Doig has clearly some "photographic" influence in his work esp. with regard to light and shadow. I like his series "Concrete cabin" (see one from this series here) where the bright sunlight blotches the trees of a dense forest and a glaringly white concrete building is shining through the wood.

Baselitz perhaps is the odd artist here with regard to photography, but he is famous for his style of painting his subjects upside down and thus giving the observer a fresh perspective. This is somethings that works equally well in photography and is not even easy to detect: I once saw an abstract photography that was obviously based on wave-patterns on water. The artist had turned the image upside down and he admitted that I was the only one remarking on his trick.

May 07, 2010

Abstractification through B&W: Is it a conversion?

have a look at this photo:

Snowtrees 21311

What's your bet: is it reproduced in (its natural) color(s) or is it a b&w conversion?
Well, I can tell you: there is not much of a difference here. This image was "converted" to b&w but it looked almost the same in color (after application of a suitable white-balance).
This is (again) a case where the artificial abstractification only emphasizes what is already in the picture. I think this is a major point if you like to abstractify photos without "overdoing" it.

The other interesting observation is the absence of gray. There is not much gray in the original image and I used no curves to separate blacks and whites any stronger. The only post-processing apart from the b&w-conversion was setting the blackpoint at around 64 (255 = white)

May 04, 2010

Lenses, Reviews

Yeah, hardware is what makes a photo, right?
Well - at least lenses are necessary*. But not sufficient to take good photos.
That's why I'll delve no deeper into this subject here than to direct you to some of my reviews at Camera Labs:
Nikon lenses
Sigma lenses
Tamron lenses
Tokina AT-XD 80-400mm 4.5-5.6 review

So if you ever wonder what I think of the lenses I use and those lenses I gave back/sold, have a look over there...

* unless you take photos without a lens

May 02, 2010

(Curved) Glass and Patterns

Here are two examples I captured in Auckland. What astonished me most was the distorted reflections in the windows of the high-rise. This is an indicator of how curved the glass was and adds a nice layer of abstraction to this images.

Glasshouse 1773

Reflections 1651b

Two Examples of Geometric Abstraction

If you look for it you can find some opportunities for creating (semi-)abstract images without the need to rely on any post-processing, reality-modifiers or camera-tricks. It's what I call abstract reality.
What do you need for this? Well, just the right subject, an interesting angle of view and the right framing. It works on the brain simply by taking away the 3rd dimension plus any well known reference-subjects depriving us of the sense of size and perspective. There are some classical examples from macro-photography, but the following image shows that extraordinary magnification is not necessary.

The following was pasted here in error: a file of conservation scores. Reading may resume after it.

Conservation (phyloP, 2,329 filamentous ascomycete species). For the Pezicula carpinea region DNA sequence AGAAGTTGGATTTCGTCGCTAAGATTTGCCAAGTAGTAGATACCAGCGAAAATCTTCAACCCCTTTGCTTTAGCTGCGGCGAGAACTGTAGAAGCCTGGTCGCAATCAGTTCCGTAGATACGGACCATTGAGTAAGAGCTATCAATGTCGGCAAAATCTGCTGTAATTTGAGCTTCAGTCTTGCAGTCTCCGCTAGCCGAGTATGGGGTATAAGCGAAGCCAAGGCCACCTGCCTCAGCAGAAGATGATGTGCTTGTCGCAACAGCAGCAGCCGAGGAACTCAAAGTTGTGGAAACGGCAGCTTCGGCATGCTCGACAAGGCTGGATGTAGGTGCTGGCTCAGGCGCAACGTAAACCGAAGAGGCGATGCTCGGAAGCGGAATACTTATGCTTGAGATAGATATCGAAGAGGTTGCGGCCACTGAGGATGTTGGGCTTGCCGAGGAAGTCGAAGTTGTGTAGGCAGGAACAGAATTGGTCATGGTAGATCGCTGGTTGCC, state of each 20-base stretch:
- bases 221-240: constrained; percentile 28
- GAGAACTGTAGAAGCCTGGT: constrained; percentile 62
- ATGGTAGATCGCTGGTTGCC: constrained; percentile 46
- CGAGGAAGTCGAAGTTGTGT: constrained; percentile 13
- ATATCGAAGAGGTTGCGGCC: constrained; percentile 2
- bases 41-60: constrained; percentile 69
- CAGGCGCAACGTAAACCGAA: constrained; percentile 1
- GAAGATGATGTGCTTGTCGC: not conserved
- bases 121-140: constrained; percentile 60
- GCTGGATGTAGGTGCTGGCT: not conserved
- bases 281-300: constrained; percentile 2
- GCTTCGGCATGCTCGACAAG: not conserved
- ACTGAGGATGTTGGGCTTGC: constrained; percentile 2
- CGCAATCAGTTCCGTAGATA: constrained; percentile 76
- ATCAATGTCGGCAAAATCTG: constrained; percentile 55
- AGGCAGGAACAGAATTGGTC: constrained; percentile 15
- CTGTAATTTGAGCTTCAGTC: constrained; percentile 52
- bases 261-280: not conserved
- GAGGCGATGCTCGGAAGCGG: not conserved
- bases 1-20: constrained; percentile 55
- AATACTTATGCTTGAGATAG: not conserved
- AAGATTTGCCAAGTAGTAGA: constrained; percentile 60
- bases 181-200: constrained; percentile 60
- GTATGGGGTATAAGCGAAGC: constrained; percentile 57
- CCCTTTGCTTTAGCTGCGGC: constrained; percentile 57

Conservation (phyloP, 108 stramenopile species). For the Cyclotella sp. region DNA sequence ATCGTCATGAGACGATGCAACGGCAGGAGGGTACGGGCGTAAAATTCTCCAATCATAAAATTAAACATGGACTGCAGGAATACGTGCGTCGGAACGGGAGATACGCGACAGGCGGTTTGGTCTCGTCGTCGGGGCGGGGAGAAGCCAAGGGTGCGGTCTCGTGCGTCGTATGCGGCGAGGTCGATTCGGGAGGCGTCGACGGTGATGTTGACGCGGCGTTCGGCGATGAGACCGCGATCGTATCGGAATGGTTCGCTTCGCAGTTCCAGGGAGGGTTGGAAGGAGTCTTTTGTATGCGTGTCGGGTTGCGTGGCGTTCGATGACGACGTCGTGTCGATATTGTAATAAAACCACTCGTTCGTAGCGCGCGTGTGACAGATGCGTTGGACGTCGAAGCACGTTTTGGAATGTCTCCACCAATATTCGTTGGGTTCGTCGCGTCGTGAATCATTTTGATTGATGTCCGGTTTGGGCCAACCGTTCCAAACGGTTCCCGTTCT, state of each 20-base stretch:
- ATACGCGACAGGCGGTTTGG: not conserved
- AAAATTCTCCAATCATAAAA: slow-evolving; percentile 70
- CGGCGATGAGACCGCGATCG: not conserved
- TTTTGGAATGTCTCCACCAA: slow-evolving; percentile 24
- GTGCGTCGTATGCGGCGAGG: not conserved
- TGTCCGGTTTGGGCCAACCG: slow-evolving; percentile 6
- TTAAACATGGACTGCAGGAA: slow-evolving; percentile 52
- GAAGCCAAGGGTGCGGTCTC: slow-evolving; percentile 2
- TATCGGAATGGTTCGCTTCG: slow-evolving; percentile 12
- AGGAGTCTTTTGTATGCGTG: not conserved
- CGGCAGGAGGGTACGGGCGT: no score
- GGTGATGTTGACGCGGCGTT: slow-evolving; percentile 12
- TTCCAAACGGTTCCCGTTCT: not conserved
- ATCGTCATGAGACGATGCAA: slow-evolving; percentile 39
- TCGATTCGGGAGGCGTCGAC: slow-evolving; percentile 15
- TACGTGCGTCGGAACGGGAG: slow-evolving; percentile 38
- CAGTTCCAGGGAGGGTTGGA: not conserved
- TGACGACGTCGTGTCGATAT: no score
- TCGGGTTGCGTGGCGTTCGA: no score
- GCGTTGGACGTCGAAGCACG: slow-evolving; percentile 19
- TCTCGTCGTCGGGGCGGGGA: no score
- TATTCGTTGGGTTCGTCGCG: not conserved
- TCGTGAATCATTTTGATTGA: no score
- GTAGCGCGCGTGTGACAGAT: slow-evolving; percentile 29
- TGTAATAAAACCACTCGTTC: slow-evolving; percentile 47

Rhythm 22716

If you recognize what this structure is the image does not seem too abstract at all. But I bet you did not often had a view like that. So how long did you take to identify this structure?

Here's another, very obviously called Grid:
Grid 24995

I used b&w-conversion here to strengthen the sense of abstraction. I find myself often combining different methods for abstractification to achieve a greater overall effect. And it seems that certain images lend themselves more to one or the other method of abstractification but I have to think a little more about it and find some good examples (mental note to myself: reserve for future article)

Btw.: It is mere chance that both images are of man-made objects who's regularity lends the images a strong sense of geometry and pattern. So remembering my article About Abstract Art you could classify this as "geometric abstraction". Trying this with a natural subject tends to produce images more of the "lyrical abstraction" kind.

And another remark: Pattern can make for very interesting images, even if used in a very realistic context. A nice example is the winning image of the "CORRIDOR" challenge over at Nikongear. I'll come back to this in another post, combining reflections and pattern in high-rise buildings.

May 01, 2010

Abstractification through Camera Movement

Now today is the 1st of May and we should celebrate this with some colorful flowers, shouldn't we?

Here's an image of a rose I like very much:

Rose 13426

I shot this with a 400mm lens at f/32, 1/6 sec, ISO 200. The 1/6 sec together with the large magnification of the lens allowed me to produce quite some motion-blur when I tried various camera-movements. The trick is to find the right movement that fits with the natural structure of your subject. In this case it was some sort of "drop-shift".
There is very little post-processing in this image. Just contrast enhancement plus some color-tweaking, as this technique reduces contrast and saturation.

When you look at the long exposure times you need in this kind of shot under bright sunlight you need one or more of the following:
- lens that can stop down to f/22, better f/32
- lowest camera-ISO of 200, better 100
- Neutral density filter (I did this without)
I've done most of my work of this kind hand-held with shutter speeds between 1/8 sec and 1 sec